• 23) ‘And the conclusions expressed seem, well, slightly at variance with Grant's synopsis.’
  • 24) ‘Mr Atkinson said there was a well defined process for members who had other interests which might be at variance with their role on the board.’
  • 25) ‘He said such an approach was at variance with established legal principles with regard to fair procedure.’
  • 26) ‘The public debate was misinformed and very much at variance with the position set out by the CEO.’
  • 27) ‘Yet nothing could be more at variance with our educational heritage.’
  • 28) ‘This is completely at variance with what the political system should be all about.’
  • 29) ‘The story told through the video is completely at variance with the mood of the song.’
  • 30) ‘As is typical of Edmonds's output, these songs work because he is smart enough to give them stylistic variance from other tracks.’
  • 31) ‘Similarly, there is wide variance in study populations and control groups, follow-up periods, and statistical analysis.’
  • 32) ‘Mitchell's failure to name those who paid for a private opinion poll during the election campaign appeared at variance with his public pleas for openness and accountability.’
  • 33) ‘In short, they are legal attributes of the Crown which are significantly at variance with those enjoyed by private persons.’
  • 34) ‘When a health authority is made aware of clinical activity at variance with best practice in the private sector, it is still duty bound to investigate and act.’
  • 35) ‘The administration's use of military power was nonetheless limited: the rhetoric and the perception were at variance with the reality.’
  • 36) ‘The figures were at variance with the Irish Hospitality Industry Alliance, which said up to 65,000 jobs would be lost if the blanket ban was introduced.’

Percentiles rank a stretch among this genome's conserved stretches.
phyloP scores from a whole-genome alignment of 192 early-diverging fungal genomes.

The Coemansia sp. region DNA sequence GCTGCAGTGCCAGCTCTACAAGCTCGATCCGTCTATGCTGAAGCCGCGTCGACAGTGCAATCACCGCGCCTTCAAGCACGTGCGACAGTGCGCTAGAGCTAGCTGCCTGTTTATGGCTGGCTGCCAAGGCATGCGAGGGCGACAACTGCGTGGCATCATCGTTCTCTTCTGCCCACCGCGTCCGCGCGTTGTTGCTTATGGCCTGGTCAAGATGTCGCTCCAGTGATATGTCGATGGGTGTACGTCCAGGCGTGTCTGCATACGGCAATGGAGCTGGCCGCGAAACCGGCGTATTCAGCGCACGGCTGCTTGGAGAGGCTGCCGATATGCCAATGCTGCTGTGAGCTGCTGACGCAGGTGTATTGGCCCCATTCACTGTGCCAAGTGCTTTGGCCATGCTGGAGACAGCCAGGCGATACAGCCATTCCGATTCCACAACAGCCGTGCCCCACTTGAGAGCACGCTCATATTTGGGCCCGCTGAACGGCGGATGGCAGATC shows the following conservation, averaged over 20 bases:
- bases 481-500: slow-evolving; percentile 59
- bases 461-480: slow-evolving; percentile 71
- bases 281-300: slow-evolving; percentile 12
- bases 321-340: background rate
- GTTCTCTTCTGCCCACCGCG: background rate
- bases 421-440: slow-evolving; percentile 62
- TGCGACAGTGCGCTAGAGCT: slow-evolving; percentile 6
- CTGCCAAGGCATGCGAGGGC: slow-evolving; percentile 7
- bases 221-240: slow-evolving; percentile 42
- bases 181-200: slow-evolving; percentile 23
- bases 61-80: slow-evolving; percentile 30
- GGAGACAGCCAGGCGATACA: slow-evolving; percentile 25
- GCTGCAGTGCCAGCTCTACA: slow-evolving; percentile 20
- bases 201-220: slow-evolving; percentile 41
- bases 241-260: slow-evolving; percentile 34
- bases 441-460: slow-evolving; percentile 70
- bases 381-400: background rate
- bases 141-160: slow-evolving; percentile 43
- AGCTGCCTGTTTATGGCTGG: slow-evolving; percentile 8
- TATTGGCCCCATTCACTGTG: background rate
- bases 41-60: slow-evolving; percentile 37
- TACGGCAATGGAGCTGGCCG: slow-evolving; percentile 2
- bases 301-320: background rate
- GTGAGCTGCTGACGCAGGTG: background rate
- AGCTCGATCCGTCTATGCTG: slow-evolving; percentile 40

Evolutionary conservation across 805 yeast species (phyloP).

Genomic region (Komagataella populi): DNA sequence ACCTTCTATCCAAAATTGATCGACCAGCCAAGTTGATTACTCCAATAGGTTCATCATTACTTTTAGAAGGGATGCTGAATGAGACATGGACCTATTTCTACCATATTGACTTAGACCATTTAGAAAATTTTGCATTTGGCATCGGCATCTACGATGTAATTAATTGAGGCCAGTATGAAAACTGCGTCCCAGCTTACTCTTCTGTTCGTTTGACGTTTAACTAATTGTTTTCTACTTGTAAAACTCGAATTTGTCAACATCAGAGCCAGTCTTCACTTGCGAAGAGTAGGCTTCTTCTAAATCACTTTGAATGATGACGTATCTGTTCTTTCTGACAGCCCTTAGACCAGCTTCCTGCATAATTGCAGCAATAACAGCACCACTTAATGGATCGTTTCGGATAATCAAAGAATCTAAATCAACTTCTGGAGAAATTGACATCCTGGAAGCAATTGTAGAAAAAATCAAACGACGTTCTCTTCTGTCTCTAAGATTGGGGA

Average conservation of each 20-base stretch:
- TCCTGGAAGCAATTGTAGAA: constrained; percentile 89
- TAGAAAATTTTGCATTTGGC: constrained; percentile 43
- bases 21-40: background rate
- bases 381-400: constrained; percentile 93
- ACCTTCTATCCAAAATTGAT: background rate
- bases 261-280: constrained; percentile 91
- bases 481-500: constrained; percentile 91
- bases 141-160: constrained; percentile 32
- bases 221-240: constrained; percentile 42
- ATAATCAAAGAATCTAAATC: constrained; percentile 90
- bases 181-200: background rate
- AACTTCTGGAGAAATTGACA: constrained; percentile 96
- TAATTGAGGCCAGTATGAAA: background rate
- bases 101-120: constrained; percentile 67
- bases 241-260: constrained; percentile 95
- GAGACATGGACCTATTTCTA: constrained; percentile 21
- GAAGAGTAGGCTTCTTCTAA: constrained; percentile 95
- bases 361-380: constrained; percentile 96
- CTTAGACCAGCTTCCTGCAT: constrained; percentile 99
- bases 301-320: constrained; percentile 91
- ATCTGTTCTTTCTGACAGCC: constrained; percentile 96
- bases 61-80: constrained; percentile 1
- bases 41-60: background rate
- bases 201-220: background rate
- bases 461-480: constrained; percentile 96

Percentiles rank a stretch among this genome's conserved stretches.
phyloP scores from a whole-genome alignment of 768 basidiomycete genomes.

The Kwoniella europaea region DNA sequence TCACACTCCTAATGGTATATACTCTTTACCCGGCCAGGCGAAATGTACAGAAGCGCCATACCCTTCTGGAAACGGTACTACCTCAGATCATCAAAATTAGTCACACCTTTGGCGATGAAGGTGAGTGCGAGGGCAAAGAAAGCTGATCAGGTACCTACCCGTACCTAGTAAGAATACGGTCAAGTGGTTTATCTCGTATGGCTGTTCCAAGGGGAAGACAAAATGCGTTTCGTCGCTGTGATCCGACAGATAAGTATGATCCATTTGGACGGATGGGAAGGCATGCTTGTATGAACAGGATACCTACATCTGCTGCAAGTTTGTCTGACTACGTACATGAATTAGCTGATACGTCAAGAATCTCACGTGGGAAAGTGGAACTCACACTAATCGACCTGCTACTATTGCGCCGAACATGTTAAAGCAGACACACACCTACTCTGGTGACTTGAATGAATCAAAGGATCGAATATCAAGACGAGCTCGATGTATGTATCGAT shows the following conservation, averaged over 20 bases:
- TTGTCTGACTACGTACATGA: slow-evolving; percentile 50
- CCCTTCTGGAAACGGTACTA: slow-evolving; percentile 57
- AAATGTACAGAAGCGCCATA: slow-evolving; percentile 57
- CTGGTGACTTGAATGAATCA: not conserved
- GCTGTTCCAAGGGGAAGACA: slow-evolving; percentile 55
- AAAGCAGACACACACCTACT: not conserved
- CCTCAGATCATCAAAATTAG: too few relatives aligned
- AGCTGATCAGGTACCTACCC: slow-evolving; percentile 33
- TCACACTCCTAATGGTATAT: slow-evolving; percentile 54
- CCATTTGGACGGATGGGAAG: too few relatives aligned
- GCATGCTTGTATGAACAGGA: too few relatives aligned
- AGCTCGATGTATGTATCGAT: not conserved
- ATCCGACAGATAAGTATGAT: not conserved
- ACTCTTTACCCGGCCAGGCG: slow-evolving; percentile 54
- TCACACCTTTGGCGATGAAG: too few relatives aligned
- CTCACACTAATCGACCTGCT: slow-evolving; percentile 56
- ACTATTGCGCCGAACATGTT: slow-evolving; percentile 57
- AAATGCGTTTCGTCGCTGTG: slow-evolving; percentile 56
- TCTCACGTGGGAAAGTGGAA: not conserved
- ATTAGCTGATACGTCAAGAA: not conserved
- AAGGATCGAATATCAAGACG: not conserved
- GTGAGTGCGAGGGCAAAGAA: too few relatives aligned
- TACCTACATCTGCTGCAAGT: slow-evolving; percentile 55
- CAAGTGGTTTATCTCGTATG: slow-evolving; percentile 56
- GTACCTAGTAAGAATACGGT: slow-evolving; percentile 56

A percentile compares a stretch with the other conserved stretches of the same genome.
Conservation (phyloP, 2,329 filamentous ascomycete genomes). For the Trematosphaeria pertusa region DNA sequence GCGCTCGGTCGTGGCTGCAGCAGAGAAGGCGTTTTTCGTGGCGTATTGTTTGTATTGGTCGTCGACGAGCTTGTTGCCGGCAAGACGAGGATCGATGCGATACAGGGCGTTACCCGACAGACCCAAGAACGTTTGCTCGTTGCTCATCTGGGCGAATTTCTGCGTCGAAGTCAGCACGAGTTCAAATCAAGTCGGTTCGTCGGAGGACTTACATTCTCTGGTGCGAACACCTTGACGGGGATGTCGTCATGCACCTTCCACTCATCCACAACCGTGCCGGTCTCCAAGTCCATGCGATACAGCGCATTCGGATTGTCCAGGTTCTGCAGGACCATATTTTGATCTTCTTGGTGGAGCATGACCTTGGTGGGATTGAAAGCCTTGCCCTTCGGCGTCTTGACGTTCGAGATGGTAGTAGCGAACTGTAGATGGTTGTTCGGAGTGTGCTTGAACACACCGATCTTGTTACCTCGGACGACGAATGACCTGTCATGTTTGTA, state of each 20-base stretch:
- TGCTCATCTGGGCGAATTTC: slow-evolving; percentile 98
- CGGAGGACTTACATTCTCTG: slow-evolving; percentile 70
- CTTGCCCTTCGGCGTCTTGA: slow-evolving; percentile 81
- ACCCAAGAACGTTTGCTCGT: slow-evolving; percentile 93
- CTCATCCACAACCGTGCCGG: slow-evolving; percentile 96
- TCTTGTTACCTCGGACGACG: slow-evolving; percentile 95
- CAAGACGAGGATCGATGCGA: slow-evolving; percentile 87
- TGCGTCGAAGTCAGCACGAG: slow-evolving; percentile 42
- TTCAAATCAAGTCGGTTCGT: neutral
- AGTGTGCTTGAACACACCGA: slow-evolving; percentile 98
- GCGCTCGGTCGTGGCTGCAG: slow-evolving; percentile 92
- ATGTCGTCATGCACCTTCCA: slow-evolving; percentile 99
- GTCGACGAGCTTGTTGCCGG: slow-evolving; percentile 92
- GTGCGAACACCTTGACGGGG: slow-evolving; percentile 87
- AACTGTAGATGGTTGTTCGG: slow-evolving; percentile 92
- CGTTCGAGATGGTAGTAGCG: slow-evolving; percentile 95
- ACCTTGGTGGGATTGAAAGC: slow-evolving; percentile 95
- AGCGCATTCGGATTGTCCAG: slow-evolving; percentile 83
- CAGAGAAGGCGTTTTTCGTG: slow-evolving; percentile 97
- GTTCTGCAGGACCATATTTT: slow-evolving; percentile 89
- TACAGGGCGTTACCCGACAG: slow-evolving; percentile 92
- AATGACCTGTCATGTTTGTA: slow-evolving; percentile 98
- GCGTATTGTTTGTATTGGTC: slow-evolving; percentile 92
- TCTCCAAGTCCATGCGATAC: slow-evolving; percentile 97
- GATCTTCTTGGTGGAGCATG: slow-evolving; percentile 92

• 37) ‘Clearly at variance with his boss, he can see no basis on which Britain should join the euro.’
  • 38) ‘Last but not least, try not to be at variance with anyone.’
  • 39) ‘In finance, most of the measures we use come straight from statistics - standard deviation, expected value, variance.’
  • 40) ‘The method allowed him to investigate the independence of the sample mean and sample variance in certain cases.’
  • 41) ‘A statistical test for significance of the regression coefficient requires its variance.’
  • 42) ‘Common statistical methods, including chi square, analysis of variance, and multiple regression were used to analyze the data.’
  • 43) ‘Random effects are typically assumed to follow normal distributions with zero mean and unknown variances, termed ‘variance components.’’
  • 44) ‘It happens when a newspaper needs something from government officials - a zoning variance, a broadcast license renewal.’
  • 45) ‘It needed variances because the building codes were set up for either residential or hotels, not both.’
  • 46) ‘In New York's Chrysler Building, a code variance was required from the fire department to locate the control panel in a room off the lobby rather than beside the elevators.’
  • 47) ‘Notwithstanding his opposition, the Committee of Adjustments approved the variance on April 19, 1995.’